Anyone can get mastitis – and it can be excruciatingly painful at times
I lay in bed realizing that I had finally given up. I had a flu. The self-diagnosis made sense: our then 15-month-old daughter contracted her billionth disease of the year in kindergarten and was suffering from a high temperature and a kind of choking cough that tore her chest. Meanwhile, the number of flu cases has increased in the UK.
I spent a sleepless night shaking in bed one minute, aggressively chattering my teeth, and sweating the next. In the morning my body ached and I was so tired I wasn’t sure if I would be able to get out of bed. Spoiler alert: I had to because, as we all know, little kids don’t stop. Even when he’s sick.
I took a Covid test and it was negative. I spent the rest of the day trying to look after my daughter, feeling like I’d been hit with a ton of bricks. That meant one by one Hey Duggee and a lot of reading – she would bring books and sit on top of me when I was on the sofa, so I didn’t really have much say in the matter.
As the day wore on, one of my boobs started to hurt a bit but I brushed it off. In over a year of breastfeeding, I’d never had mastitis, so I assumed I wouldn’t develop it now – the stories I’ve heard about it have always come from people who experienced it within a few months of having a baby.
Also, my breasts hurt many times due to swelling, but I always managed to solve this problem at home.
The next day I still felt terrible and noticed that my tender tit now had a red spot on one side and, oh boy, the pain was on a higher level. It got to the point where touching and even putting on a bra hurt. At this point, I strongly suspected that the flu was not the cause of my body aches, fatigue, and chills, so I called the doctor’s office and was able to make an appointment that afternoon.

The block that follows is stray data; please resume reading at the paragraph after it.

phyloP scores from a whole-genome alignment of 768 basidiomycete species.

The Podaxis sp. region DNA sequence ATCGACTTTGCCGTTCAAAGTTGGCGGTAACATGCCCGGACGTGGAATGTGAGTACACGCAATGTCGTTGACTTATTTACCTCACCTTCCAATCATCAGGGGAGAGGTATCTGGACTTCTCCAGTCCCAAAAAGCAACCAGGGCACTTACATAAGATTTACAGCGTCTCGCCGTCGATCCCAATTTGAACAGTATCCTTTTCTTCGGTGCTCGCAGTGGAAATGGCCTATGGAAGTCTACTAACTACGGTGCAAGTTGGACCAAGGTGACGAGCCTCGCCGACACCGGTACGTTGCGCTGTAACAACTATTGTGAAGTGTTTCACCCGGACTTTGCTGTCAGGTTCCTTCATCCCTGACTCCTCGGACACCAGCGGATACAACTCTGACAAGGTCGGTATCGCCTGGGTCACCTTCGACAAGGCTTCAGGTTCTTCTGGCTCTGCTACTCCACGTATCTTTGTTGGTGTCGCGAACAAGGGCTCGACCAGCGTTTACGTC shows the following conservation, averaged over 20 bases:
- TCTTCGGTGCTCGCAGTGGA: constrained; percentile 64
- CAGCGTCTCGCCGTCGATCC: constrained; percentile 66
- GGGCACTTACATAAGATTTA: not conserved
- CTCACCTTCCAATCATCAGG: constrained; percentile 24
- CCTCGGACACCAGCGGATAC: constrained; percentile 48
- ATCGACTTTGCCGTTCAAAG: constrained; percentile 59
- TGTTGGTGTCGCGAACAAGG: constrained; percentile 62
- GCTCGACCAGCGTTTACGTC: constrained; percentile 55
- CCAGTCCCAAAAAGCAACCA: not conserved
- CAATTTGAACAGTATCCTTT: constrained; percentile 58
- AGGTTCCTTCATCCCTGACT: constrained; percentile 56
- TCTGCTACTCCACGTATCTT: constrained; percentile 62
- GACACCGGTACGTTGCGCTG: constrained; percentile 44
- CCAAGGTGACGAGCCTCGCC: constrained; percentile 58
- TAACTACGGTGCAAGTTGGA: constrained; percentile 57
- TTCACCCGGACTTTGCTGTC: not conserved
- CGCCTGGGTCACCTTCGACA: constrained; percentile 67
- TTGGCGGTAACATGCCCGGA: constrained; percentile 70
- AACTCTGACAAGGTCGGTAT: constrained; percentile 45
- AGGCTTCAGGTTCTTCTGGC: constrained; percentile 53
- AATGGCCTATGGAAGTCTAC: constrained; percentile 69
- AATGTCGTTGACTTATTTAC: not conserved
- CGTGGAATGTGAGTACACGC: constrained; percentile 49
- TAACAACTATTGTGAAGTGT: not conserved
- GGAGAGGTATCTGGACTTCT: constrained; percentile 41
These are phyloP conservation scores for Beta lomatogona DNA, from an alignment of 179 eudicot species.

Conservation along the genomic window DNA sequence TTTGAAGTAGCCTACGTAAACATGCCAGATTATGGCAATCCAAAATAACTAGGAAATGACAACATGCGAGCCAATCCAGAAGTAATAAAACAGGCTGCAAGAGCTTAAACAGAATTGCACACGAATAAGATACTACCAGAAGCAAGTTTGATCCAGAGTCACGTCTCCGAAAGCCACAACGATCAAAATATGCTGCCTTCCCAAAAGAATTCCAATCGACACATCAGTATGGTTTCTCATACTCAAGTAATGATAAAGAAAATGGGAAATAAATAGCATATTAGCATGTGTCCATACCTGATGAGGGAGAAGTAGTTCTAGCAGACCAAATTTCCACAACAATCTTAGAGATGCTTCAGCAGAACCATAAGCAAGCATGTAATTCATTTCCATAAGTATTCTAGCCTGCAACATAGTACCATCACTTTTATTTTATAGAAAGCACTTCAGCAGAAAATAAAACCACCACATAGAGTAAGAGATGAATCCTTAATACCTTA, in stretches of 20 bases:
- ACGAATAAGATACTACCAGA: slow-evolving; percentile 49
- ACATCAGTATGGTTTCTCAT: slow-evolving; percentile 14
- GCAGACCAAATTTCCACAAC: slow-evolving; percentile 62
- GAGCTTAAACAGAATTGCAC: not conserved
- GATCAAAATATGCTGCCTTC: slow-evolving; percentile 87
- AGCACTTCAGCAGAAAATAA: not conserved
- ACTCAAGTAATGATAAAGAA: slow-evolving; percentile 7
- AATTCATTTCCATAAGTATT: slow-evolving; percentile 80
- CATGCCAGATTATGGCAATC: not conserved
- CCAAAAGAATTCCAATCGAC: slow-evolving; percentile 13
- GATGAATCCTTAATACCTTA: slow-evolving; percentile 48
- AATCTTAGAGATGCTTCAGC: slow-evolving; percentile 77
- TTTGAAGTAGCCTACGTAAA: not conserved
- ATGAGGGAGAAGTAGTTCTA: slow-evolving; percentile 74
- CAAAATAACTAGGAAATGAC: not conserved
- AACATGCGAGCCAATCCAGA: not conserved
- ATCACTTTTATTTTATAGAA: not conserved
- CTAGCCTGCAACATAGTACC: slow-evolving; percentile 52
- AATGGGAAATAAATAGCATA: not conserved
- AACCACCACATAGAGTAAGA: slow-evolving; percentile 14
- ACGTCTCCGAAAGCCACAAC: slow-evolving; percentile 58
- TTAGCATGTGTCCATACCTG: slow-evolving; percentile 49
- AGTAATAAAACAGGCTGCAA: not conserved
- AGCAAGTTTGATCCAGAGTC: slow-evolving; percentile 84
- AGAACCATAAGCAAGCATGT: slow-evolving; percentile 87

After a quick examination, while my doctor was exclaiming how hot and red the area was, she confirmed that I had mastitis – inflammation of the breast, usually as a result of an infection. This problem mainly occurs in breastfeeding women when milk accumulates in one of the breasts or a blocked milk duct has not been cleaned properly.
The pain can be extreme. Now I fully understand why Stacey Solomon once described it as feeling like her tits were “on fire.”
The diagnosis made sense. For the past few weeks, I’ve been limiting the number of feedings to try to wean my daughter off milk during the day, so she’s really only been eating odd meals at night.
Still, I was surprised I hadn’t developed the problem sooner and that the pain was secondary to flu symptoms – but maybe I’m just used to that dull ache that comes from not emptying my breasts properly.
Symptoms of mastitis include:
Antibiotics (cure for mastitis) were prescribed and after a few days it felt like pouring rain again – no chills, no tremors and a very happy breast. I’ve had a few problems with blocked wires since then, but I’m no longer satisfied. Whenever I felt a twinge of tenderness, I immediately took care of the problem to avoid turning into mastitis again.
This often meant placing a warm wet cloth over the sensitive area or a warm shower or bath. But the NHS also recommends continuing to breastfeed, starting with the sore breast first to empty the milk supply; expressing milk between feedings; and massaging the breast area where it is tender.
It should be noted that mastitis can occur in anyone, even in men. If it’s not due to the buildup of breast milk, it could be due to: smoking, nipple damage, breast implants, a weak immune system, or shaving/plucking nipple hair.
If you experience flu-like symptoms and breast pain that doesn’t go away after 24 hours, talk to your GP. Don’t fight it or brush it because the sooner it heals, the sooner you’ll feel better.
And if you’re experiencing recurrent mastitis, it’s definitely worth talking to your midwife, health visitor or breastfeeding specialist who can help you understand why this is happening.
Help and support:
You can call the National Breastfeeding Helpline on 0300 100 0212 (9.30am to 9.30pm, daily)
Get breastfeeding support from La Leche League.